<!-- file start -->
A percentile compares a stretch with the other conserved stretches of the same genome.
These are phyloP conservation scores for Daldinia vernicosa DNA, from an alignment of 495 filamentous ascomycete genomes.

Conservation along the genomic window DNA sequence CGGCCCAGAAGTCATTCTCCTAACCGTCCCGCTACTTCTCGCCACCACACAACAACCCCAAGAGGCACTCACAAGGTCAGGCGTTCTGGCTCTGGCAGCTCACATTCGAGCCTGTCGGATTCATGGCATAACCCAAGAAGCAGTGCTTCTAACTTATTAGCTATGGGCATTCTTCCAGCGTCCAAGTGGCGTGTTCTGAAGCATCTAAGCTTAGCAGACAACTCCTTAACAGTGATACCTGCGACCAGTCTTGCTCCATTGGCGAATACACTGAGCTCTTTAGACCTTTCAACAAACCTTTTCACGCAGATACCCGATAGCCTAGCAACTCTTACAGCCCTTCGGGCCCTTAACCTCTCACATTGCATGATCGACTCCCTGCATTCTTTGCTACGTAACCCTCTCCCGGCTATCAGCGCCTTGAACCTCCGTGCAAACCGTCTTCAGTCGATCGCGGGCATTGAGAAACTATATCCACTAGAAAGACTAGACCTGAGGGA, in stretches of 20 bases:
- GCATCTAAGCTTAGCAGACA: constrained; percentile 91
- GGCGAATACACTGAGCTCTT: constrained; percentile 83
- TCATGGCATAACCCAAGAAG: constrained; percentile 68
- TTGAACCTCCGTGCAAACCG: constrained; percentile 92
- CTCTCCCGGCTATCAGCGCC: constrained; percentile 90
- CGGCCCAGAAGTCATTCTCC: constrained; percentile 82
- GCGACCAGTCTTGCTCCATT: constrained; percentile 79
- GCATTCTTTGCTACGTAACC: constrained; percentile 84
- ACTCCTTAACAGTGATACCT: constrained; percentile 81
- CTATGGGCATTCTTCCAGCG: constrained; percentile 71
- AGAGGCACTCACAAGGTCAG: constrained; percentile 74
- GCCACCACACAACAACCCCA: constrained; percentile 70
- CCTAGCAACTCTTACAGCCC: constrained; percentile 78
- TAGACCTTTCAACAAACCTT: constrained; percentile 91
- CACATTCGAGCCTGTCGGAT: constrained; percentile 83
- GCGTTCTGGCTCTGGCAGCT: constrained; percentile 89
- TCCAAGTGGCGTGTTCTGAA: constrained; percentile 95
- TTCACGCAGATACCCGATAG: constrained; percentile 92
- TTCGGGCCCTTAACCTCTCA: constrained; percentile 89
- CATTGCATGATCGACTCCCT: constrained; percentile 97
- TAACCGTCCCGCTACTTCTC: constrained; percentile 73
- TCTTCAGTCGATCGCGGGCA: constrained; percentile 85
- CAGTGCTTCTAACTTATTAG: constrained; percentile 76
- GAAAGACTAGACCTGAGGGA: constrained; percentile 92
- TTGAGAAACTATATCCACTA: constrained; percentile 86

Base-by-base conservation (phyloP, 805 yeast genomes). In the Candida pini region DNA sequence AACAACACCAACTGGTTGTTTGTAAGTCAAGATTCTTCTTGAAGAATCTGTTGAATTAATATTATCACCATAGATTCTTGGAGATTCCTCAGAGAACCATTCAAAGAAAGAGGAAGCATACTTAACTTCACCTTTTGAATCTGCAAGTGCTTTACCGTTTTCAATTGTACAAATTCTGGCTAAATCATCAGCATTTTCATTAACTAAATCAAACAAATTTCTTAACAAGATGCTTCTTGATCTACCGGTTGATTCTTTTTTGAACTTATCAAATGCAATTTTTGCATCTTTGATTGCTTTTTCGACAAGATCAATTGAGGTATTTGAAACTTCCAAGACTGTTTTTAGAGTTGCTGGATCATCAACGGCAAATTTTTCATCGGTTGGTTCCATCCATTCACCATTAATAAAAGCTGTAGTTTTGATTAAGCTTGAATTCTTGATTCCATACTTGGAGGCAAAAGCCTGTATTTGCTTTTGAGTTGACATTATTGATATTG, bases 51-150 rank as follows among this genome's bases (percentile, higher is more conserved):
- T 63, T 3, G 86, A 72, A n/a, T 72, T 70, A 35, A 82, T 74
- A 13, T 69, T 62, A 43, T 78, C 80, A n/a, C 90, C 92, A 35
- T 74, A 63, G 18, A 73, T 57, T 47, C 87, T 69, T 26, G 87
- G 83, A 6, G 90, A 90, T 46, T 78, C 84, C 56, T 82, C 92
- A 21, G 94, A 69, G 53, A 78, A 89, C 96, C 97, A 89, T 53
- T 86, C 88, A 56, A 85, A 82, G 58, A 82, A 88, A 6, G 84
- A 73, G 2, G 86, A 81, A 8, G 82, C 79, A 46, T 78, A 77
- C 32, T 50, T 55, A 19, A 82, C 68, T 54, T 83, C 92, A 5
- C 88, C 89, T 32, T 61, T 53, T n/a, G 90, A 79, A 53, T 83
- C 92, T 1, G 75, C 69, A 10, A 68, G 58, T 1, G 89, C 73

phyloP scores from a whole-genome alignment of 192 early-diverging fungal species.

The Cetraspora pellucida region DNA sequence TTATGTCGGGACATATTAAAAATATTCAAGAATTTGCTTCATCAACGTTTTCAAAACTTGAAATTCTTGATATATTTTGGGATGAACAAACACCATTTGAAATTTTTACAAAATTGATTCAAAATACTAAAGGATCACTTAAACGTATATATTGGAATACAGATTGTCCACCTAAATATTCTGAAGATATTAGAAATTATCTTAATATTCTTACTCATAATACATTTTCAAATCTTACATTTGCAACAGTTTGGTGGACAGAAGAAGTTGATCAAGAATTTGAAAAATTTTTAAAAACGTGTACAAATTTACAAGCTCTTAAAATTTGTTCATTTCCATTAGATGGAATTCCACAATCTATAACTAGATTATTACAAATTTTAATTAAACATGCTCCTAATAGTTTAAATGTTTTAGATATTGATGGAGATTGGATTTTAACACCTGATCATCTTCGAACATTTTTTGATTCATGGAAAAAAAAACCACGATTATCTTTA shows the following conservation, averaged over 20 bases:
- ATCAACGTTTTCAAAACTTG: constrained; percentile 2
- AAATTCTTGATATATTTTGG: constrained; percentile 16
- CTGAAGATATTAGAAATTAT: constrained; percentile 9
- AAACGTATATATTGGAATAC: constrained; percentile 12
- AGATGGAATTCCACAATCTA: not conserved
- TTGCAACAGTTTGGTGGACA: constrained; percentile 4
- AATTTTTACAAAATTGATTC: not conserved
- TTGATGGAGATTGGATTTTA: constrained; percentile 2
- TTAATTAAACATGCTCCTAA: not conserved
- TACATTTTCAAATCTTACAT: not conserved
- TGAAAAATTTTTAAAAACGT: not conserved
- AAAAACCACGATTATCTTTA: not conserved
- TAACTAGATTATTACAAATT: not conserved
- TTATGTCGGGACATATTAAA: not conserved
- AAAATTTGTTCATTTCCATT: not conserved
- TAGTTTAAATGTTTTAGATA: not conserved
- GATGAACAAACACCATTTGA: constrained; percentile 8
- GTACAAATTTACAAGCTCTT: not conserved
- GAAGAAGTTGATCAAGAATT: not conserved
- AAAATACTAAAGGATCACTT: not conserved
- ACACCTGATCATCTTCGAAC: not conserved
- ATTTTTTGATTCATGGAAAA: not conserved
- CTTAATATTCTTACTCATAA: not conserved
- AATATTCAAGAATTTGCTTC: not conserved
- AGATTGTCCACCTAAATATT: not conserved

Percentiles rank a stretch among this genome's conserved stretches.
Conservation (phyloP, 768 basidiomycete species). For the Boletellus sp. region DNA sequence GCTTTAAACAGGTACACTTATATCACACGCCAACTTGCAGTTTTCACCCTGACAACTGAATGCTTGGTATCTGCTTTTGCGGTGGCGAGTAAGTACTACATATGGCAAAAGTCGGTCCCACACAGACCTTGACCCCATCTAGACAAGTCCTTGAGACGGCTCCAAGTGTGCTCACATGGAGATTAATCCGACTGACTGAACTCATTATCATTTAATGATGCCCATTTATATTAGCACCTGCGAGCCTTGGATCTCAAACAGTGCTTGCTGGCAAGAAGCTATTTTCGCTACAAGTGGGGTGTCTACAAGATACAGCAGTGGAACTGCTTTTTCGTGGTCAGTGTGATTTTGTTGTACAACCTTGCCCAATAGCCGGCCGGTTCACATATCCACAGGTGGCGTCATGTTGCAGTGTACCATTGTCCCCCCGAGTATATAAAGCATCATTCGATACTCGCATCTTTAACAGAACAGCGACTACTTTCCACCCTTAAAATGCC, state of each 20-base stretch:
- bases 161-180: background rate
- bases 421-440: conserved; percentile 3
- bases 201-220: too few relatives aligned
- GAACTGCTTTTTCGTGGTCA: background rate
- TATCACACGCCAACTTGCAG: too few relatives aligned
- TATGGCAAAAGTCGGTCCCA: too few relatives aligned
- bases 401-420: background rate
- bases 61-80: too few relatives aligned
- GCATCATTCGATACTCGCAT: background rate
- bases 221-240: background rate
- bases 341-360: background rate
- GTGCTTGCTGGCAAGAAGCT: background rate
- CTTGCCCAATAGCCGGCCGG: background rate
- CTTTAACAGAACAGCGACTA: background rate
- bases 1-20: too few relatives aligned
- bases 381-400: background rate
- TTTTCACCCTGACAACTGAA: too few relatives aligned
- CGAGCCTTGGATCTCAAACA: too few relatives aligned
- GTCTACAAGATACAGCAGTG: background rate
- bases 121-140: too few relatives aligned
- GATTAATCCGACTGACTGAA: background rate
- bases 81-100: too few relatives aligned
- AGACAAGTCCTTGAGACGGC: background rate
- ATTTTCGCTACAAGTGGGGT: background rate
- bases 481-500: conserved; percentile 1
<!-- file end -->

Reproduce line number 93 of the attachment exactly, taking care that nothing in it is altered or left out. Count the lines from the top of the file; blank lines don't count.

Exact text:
- bases 481-500: conserved; percentile 1